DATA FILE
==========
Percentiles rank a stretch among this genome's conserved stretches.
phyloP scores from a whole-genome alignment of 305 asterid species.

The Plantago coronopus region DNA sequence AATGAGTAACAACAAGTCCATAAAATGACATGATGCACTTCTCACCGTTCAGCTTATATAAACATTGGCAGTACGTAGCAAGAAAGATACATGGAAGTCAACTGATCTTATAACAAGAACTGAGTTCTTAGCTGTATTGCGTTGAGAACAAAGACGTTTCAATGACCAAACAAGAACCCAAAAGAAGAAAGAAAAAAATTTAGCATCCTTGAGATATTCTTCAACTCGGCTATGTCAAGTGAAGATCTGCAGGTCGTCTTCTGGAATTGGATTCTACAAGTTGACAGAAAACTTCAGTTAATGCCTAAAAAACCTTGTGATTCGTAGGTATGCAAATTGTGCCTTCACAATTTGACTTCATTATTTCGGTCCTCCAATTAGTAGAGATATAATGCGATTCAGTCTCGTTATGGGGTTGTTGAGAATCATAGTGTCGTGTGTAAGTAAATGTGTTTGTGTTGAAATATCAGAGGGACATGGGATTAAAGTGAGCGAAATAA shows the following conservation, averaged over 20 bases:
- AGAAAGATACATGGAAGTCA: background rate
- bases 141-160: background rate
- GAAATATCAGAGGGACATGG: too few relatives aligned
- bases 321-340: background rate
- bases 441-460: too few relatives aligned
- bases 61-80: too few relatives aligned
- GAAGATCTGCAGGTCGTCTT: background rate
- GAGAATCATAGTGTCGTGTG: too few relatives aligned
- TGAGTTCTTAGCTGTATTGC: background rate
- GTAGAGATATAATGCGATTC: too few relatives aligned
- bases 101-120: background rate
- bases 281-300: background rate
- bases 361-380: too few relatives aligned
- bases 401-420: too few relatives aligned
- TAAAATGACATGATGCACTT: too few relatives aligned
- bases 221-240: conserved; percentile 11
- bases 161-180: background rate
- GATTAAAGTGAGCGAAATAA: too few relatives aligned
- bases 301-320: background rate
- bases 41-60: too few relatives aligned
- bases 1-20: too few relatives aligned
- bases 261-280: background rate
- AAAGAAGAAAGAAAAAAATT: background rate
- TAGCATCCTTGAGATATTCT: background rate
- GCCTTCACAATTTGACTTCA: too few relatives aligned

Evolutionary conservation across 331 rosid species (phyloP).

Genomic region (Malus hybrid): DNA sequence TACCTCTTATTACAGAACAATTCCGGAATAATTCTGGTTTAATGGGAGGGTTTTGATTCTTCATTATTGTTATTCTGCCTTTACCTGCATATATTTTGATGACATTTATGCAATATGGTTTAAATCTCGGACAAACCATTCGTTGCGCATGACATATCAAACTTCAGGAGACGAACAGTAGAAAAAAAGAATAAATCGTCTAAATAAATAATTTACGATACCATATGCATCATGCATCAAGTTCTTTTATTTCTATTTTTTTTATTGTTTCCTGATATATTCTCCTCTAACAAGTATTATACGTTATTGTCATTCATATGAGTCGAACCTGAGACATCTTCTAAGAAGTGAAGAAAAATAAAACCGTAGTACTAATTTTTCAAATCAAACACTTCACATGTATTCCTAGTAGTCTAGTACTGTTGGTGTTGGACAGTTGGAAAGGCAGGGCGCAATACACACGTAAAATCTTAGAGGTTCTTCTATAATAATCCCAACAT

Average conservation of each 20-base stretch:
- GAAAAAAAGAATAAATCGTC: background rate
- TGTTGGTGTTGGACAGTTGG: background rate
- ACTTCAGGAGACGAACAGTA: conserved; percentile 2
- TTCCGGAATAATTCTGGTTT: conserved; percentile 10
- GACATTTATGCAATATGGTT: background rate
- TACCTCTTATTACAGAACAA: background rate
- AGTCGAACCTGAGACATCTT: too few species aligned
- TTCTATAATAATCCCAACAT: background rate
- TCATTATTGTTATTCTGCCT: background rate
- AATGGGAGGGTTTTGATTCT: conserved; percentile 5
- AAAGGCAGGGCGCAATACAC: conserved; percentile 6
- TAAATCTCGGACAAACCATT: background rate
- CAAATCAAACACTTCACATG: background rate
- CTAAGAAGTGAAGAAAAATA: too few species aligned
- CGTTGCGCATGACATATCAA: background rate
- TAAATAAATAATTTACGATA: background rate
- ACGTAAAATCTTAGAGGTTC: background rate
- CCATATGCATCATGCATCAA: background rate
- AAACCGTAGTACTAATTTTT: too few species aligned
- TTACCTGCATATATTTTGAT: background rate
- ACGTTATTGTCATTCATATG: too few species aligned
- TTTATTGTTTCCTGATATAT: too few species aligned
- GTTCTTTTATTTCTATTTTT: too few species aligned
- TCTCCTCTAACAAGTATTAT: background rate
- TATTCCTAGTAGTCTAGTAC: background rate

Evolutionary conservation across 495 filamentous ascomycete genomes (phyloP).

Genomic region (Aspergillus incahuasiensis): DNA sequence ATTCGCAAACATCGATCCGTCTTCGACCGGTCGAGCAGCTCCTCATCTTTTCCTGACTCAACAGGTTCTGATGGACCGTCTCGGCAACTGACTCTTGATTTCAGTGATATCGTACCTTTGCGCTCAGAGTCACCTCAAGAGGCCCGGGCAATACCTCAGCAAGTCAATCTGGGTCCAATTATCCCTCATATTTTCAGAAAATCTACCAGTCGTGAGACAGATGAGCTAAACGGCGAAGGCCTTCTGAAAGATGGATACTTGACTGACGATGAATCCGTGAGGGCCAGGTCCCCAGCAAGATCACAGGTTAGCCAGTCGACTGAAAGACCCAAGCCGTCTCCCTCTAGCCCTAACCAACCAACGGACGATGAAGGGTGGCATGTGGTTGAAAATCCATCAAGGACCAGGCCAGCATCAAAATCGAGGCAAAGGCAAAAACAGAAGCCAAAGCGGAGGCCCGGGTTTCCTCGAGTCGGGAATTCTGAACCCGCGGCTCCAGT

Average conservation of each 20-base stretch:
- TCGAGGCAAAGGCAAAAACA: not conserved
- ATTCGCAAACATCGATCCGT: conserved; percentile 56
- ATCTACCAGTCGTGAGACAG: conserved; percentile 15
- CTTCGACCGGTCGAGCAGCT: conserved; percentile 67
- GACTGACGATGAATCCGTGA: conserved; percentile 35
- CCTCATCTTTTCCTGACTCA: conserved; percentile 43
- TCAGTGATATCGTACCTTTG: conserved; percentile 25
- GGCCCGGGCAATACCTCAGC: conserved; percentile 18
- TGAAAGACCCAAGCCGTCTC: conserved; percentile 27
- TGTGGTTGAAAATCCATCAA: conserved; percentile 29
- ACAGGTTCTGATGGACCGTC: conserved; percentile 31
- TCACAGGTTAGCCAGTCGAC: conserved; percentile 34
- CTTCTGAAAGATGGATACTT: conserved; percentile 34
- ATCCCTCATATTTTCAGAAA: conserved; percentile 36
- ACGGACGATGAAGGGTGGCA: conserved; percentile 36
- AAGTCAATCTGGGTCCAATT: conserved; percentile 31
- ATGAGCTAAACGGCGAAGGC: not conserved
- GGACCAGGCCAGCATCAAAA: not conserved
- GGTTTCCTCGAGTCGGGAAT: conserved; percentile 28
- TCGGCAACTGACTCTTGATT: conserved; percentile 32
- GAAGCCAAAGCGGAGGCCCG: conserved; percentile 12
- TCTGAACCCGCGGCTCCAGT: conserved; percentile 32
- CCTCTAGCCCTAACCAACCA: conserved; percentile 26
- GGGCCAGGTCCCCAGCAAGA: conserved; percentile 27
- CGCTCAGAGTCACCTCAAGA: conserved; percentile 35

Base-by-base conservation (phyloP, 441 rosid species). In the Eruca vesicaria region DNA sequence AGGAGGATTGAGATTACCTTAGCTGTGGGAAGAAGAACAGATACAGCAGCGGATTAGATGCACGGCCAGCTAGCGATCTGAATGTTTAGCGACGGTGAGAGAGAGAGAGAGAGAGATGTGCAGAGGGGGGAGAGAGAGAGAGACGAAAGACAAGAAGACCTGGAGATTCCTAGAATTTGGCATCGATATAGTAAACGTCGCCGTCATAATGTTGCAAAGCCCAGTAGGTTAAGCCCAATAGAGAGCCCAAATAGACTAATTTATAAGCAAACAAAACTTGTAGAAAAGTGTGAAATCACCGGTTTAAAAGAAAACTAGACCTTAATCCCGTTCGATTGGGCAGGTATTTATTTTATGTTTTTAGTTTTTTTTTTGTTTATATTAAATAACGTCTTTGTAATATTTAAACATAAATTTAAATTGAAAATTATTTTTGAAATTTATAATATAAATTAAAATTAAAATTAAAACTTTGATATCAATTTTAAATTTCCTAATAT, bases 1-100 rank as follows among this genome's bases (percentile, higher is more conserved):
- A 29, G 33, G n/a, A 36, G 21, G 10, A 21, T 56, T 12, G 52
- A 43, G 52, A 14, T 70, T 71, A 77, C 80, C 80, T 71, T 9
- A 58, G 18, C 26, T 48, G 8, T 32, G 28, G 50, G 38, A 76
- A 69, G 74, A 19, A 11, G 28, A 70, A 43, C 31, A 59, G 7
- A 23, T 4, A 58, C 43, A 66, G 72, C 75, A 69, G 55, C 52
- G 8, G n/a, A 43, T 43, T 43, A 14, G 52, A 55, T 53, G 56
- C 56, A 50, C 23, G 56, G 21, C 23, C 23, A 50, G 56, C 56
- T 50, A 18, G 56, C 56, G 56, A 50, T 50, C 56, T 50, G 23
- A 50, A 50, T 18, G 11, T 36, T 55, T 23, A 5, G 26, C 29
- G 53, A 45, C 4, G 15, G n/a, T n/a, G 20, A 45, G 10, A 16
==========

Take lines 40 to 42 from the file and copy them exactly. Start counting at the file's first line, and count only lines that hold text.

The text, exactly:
- TCATTATTGTTATTCTGCCT: background rate
- AATGGGAGGGTTTTGATTCT: conserved; percentile 5
- AAAGGCAGGGCGCAATACAC: conserved; percentile 6